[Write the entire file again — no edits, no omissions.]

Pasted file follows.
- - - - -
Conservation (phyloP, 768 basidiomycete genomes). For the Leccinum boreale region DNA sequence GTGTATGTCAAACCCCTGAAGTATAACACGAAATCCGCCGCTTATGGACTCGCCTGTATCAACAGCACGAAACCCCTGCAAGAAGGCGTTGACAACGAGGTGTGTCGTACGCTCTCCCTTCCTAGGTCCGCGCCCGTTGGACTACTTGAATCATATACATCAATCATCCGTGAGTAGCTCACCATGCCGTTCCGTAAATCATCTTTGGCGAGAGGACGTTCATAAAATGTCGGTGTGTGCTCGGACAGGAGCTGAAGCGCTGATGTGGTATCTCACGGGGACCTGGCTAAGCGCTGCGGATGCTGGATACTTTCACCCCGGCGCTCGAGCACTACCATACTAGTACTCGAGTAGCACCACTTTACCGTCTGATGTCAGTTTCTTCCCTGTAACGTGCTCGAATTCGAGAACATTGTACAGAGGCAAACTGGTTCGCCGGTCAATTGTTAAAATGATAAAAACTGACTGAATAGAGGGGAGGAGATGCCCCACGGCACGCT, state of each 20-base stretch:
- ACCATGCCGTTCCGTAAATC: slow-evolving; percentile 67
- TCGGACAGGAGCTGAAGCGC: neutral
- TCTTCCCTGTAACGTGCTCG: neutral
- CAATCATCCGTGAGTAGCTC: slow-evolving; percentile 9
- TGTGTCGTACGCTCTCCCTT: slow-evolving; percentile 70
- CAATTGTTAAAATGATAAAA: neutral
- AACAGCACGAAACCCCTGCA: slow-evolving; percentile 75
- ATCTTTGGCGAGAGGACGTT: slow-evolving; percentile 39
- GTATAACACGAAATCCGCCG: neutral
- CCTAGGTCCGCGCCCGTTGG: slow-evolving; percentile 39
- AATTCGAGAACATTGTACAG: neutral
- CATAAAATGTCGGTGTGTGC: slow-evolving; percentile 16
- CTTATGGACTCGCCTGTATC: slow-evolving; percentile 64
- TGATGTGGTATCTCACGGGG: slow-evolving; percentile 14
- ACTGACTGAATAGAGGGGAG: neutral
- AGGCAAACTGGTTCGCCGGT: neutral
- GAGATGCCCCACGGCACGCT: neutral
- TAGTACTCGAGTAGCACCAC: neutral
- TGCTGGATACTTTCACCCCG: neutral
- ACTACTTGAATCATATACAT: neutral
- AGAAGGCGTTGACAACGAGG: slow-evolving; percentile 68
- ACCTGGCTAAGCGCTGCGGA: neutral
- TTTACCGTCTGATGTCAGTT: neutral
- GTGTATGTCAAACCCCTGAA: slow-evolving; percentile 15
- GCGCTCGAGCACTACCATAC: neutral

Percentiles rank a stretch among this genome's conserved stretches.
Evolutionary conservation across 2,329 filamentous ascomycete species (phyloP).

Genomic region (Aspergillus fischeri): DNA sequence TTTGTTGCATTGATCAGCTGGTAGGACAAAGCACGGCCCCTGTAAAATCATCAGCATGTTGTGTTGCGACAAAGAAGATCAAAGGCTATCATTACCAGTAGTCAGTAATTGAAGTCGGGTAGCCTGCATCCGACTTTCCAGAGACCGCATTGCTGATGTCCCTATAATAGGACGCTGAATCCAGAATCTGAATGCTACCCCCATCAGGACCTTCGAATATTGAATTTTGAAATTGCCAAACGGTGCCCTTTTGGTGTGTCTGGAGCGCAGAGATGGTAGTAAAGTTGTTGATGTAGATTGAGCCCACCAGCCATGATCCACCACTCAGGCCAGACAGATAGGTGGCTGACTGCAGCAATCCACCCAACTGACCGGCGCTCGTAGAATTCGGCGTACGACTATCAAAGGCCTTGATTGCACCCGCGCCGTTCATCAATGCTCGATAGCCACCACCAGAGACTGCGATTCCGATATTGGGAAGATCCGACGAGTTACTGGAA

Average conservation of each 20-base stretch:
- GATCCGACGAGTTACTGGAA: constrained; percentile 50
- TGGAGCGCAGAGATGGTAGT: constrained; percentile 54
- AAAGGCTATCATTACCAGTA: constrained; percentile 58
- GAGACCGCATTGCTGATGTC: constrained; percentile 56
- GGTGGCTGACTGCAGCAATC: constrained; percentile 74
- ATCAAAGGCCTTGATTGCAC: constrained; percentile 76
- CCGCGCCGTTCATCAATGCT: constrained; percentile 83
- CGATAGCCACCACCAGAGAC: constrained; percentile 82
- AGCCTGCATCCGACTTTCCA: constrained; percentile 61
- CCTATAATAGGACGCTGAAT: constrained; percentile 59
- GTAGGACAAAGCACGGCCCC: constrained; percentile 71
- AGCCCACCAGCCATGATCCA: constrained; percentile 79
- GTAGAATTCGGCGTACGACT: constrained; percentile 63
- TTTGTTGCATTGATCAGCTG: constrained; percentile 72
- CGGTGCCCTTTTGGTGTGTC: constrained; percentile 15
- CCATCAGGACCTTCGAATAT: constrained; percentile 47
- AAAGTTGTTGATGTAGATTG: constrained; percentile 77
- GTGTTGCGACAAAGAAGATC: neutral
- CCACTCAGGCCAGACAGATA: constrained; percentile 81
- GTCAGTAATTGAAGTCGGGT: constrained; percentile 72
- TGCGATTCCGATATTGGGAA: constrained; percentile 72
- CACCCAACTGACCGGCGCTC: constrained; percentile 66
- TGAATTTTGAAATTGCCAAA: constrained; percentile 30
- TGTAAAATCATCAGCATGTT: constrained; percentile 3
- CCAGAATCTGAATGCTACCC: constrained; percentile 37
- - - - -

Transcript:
Conservation (phyloP, 768 basidiomycete genomes). For the Leccinum boreale region DNA sequence GTGTATGTCAAACCCCTGAAGTATAACACGAAATCCGCCGCTTATGGACTCGCCTGTATCAACAGCACGAAACCCCTGCAAGAAGGCGTTGACAACGAGGTGTGTCGTACGCTCTCCCTTCCTAGGTCCGCGCCCGTTGGACTACTTGAATCATATACATCAATCATCCGTGAGTAGCTCACCATGCCGTTCCGTAAATCATCTTTGGCGAGAGGACGTTCATAAAATGTCGGTGTGTGCTCGGACAGGAGCTGAAGCGCTGATGTGGTATCTCACGGGGACCTGGCTAAGCGCTGCGGATGCTGGATACTTTCACCCCGGCGCTCGAGCACTACCATACTAGTACTCGAGTAGCACCACTTTACCGTCTGATGTCAGTTTCTTCCCTGTAACGTGCTCGAATTCGAGAACATTGTACAGAGGCAAACTGGTTCGCCGGTCAATTGTTAAAATGATAAAAACTGACTGAATAGAGGGGAGGAGATGCCCCACGGCACGCT, state of each 20-base stretch:
- ACCATGCCGTTCCGTAAATC: slow-evolving; percentile 67
- TCGGACAGGAGCTGAAGCGC: neutral
- TCTTCCCTGTAACGTGCTCG: neutral
- CAATCATCCGTGAGTAGCTC: slow-evolving; percentile 9
- TGTGTCGTACGCTCTCCCTT: slow-evolving; percentile 70
- CAATTGTTAAAATGATAAAA: neutral
- AACAGCACGAAACCCCTGCA: slow-evolving; percentile 75
- ATCTTTGGCGAGAGGACGTT: slow-evolving; percentile 39
- GTATAACACGAAATCCGCCG: neutral
- CCTAGGTCCGCGCCCGTTGG: slow-evolving; percentile 39
- AATTCGAGAACATTGTACAG: neutral
- CATAAAATGTCGGTGTGTGC: slow-evolving; percentile 16
- CTTATGGACTCGCCTGTATC: slow-evolving; percentile 64
- TGATGTGGTATCTCACGGGG: slow-evolving; percentile 14
- ACTGACTGAATAGAGGGGAG: neutral
- AGGCAAACTGGTTCGCCGGT: neutral
- GAGATGCCCCACGGCACGCT: neutral
- TAGTACTCGAGTAGCACCAC: neutral
- TGCTGGATACTTTCACCCCG: neutral
- ACTACTTGAATCATATACAT: neutral
- AGAAGGCGTTGACAACGAGG: slow-evolving; percentile 68
- ACCTGGCTAAGCGCTGCGGA: neutral
- TTTACCGTCTGATGTCAGTT: neutral
- GTGTATGTCAAACCCCTGAA: slow-evolving; percentile 15
- GCGCTCGAGCACTACCATAC: neutral

Percentiles rank a stretch among this genome's conserved stretches.
Evolutionary conservation across 2,329 filamentous ascomycete species (phyloP).

Genomic region (Aspergillus fischeri): DNA sequence TTTGTTGCATTGATCAGCTGGTAGGACAAAGCACGGCCCCTGTAAAATCATCAGCATGTTGTGTTGCGACAAAGAAGATCAAAGGCTATCATTACCAGTAGTCAGTAATTGAAGTCGGGTAGCCTGCATCCGACTTTCCAGAGACCGCATTGCTGATGTCCCTATAATAGGACGCTGAATCCAGAATCTGAATGCTACCCCCATCAGGACCTTCGAATATTGAATTTTGAAATTGCCAAACGGTGCCCTTTTGGTGTGTCTGGAGCGCAGAGATGGTAGTAAAGTTGTTGATGTAGATTGAGCCCACCAGCCATGATCCACCACTCAGGCCAGACAGATAGGTGGCTGACTGCAGCAATCCACCCAACTGACCGGCGCTCGTAGAATTCGGCGTACGACTATCAAAGGCCTTGATTGCACCCGCGCCGTTCATCAATGCTCGATAGCCACCACCAGAGACTGCGATTCCGATATTGGGAAGATCCGACGAGTTACTGGAA

Average conservation of each 20-base stretch:
- GATCCGACGAGTTACTGGAA: constrained; percentile 50
- TGGAGCGCAGAGATGGTAGT: constrained; percentile 54
- AAAGGCTATCATTACCAGTA: constrained; percentile 58
- GAGACCGCATTGCTGATGTC: constrained; percentile 56
- GGTGGCTGACTGCAGCAATC: constrained; percentile 74
- ATCAAAGGCCTTGATTGCAC: constrained; percentile 76
- CCGCGCCGTTCATCAATGCT: constrained; percentile 83
- CGATAGCCACCACCAGAGAC: constrained; percentile 82
- AGCCTGCATCCGACTTTCCA: constrained; percentile 61
- CCTATAATAGGACGCTGAAT: constrained; percentile 59
- GTAGGACAAAGCACGGCCCC: constrained; percentile 71
- AGCCCACCAGCCATGATCCA: constrained; percentile 79
- GTAGAATTCGGCGTACGACT: constrained; percentile 63
- TTTGTTGCATTGATCAGCTG: constrained; percentile 72
- CGGTGCCCTTTTGGTGTGTC: constrained; percentile 15
- CCATCAGGACCTTCGAATAT: constrained; percentile 47
- AAAGTTGTTGATGTAGATTG: constrained; percentile 77
- GTGTTGCGACAAAGAAGATC: neutral
- CCACTCAGGCCAGACAGATA: constrained; percentile 81
- GTCAGTAATTGAAGTCGGGT: constrained; percentile 72
- TGCGATTCCGATATTGGGAA: constrained; percentile 72
- CACCCAACTGACCGGCGCTC: constrained; percentile 66
- TGAATTTTGAAATTGCCAAA: constrained; percentile 30
- TGTAAAATCATCAGCATGTT: constrained; percentile 3
- CCAGAATCTGAATGCTACCC: constrained; percentile 37